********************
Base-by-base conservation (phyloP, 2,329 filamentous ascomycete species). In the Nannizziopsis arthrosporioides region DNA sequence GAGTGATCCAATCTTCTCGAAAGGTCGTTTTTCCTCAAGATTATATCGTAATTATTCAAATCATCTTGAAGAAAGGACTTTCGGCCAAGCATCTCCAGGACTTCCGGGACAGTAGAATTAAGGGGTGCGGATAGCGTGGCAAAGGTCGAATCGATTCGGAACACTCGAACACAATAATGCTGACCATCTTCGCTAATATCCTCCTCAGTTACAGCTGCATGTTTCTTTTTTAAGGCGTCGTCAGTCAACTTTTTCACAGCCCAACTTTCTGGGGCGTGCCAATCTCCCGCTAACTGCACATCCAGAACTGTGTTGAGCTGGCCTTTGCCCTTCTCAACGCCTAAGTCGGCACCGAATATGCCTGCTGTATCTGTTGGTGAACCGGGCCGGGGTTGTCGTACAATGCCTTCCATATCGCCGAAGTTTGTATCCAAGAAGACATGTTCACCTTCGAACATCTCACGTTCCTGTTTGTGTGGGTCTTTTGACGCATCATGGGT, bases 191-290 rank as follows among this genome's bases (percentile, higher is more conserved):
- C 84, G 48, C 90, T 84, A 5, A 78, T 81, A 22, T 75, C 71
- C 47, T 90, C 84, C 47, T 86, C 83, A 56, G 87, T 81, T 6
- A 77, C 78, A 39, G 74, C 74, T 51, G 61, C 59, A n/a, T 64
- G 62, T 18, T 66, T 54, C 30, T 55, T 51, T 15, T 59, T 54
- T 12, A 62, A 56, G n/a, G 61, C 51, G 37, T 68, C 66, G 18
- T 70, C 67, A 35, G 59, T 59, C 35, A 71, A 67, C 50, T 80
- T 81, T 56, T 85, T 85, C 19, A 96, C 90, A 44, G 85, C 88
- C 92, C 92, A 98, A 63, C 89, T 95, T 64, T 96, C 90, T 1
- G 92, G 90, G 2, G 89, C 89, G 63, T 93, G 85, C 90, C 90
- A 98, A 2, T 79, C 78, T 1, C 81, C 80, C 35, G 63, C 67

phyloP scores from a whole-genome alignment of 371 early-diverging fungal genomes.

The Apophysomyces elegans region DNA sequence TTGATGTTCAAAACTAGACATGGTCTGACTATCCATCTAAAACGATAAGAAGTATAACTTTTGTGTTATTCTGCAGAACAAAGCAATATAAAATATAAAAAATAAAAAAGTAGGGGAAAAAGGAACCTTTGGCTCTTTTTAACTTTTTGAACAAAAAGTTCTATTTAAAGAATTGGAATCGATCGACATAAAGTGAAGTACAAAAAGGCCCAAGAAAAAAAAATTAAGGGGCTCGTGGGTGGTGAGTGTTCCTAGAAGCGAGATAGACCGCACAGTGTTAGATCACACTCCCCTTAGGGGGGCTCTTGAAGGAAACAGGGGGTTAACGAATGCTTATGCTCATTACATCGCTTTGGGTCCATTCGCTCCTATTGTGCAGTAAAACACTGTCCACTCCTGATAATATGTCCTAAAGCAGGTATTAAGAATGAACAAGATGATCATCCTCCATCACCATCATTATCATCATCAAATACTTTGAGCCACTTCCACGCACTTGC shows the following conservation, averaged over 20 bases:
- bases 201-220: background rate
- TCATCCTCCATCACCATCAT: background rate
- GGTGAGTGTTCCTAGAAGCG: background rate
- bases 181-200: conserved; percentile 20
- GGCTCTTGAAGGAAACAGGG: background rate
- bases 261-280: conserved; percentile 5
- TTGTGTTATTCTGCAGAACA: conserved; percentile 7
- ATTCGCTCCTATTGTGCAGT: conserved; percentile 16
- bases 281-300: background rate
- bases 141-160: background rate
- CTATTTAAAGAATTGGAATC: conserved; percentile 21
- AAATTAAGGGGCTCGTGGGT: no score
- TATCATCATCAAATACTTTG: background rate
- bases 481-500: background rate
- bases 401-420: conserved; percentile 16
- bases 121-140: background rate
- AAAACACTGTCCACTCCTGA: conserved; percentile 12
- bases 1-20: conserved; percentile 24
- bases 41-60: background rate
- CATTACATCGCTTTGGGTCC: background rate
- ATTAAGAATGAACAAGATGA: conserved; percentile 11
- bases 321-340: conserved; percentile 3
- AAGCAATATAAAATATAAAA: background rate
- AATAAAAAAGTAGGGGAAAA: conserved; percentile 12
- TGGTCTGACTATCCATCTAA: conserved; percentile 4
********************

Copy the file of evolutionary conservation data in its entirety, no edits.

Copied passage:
Base-by-base conservation (phyloP, 2,329 filamentous ascomycete species). In the Nannizziopsis arthrosporioides region DNA sequence GAGTGATCCAATCTTCTCGAAAGGTCGTTTTTCCTCAAGATTATATCGTAATTATTCAAATCATCTTGAAGAAAGGACTTTCGGCCAAGCATCTCCAGGACTTCCGGGACAGTAGAATTAAGGGGTGCGGATAGCGTGGCAAAGGTCGAATCGATTCGGAACACTCGAACACAATAATGCTGACCATCTTCGCTAATATCCTCCTCAGTTACAGCTGCATGTTTCTTTTTTAAGGCGTCGTCAGTCAACTTTTTCACAGCCCAACTTTCTGGGGCGTGCCAATCTCCCGCTAACTGCACATCCAGAACTGTGTTGAGCTGGCCTTTGCCCTTCTCAACGCCTAAGTCGGCACCGAATATGCCTGCTGTATCTGTTGGTGAACCGGGCCGGGGTTGTCGTACAATGCCTTCCATATCGCCGAAGTTTGTATCCAAGAAGACATGTTCACCTTCGAACATCTCACGTTCCTGTTTGTGTGGGTCTTTTGACGCATCATGGGT, bases 191-290 rank as follows among this genome's bases (percentile, higher is more conserved):
- C 84, G 48, C 90, T 84, A 5, A 78, T 81, A 22, T 75, C 71
- C 47, T 90, C 84, C 47, T 86, C 83, A 56, G 87, T 81, T 6
- A 77, C 78, A 39, G 74, C 74, T 51, G 61, C 59, A n/a, T 64
- G 62, T 18, T 66, T 54, C 30, T 55, T 51, T 15, T 59, T 54
- T 12, A 62, A 56, G n/a, G 61, C 51, G 37, T 68, C 66, G 18
- T 70, C 67, A 35, G 59, T 59, C 35, A 71, A 67, C 50, T 80
- T 81, T 56, T 85, T 85, C 19, A 96, C 90, A 44, G 85, C 88
- C 92, C 92, A 98, A 63, C 89, T 95, T 64, T 96, C 90, T 1
- G 92, G 90, G 2, G 89, C 89, G 63, T 93, G 85, C 90, C 90
- A 98, A 2, T 79, C 78, T 1, C 81, C 80, C 35, G 63, C 67

phyloP scores from a whole-genome alignment of 371 early-diverging fungal genomes.

The Apophysomyces elegans region DNA sequence TTGATGTTCAAAACTAGACATGGTCTGACTATCCATCTAAAACGATAAGAAGTATAACTTTTGTGTTATTCTGCAGAACAAAGCAATATAAAATATAAAAAATAAAAAAGTAGGGGAAAAAGGAACCTTTGGCTCTTTTTAACTTTTTGAACAAAAAGTTCTATTTAAAGAATTGGAATCGATCGACATAAAGTGAAGTACAAAAAGGCCCAAGAAAAAAAAATTAAGGGGCTCGTGGGTGGTGAGTGTTCCTAGAAGCGAGATAGACCGCACAGTGTTAGATCACACTCCCCTTAGGGGGGCTCTTGAAGGAAACAGGGGGTTAACGAATGCTTATGCTCATTACATCGCTTTGGGTCCATTCGCTCCTATTGTGCAGTAAAACACTGTCCACTCCTGATAATATGTCCTAAAGCAGGTATTAAGAATGAACAAGATGATCATCCTCCATCACCATCATTATCATCATCAAATACTTTGAGCCACTTCCACGCACTTGC shows the following conservation, averaged over 20 bases:
- bases 201-220: background rate
- TCATCCTCCATCACCATCAT: background rate
- GGTGAGTGTTCCTAGAAGCG: background rate
- bases 181-200: conserved; percentile 20
- GGCTCTTGAAGGAAACAGGG: background rate
- bases 261-280: conserved; percentile 5
- TTGTGTTATTCTGCAGAACA: conserved; percentile 7
- ATTCGCTCCTATTGTGCAGT: conserved; percentile 16
- bases 281-300: background rate
- bases 141-160: background rate
- CTATTTAAAGAATTGGAATC: conserved; percentile 21
- AAATTAAGGGGCTCGTGGGT: no score
- TATCATCATCAAATACTTTG: background rate
- bases 481-500: background rate
- bases 401-420: conserved; percentile 16
- bases 121-140: background rate
- AAAACACTGTCCACTCCTGA: conserved; percentile 12
- bases 1-20: conserved; percentile 24
- bases 41-60: background rate
- CATTACATCGCTTTGGGTCC: background rate
- ATTAAGAATGAACAAGATGA: conserved; percentile 11
- bases 321-340: conserved; percentile 3
- AAGCAATATAAAATATAAAA: background rate
- AATAAAAAAGTAGGGGAAAA: conserved; percentile 12
- TGGTCTGACTATCCATCTAA: conserved; percentile 4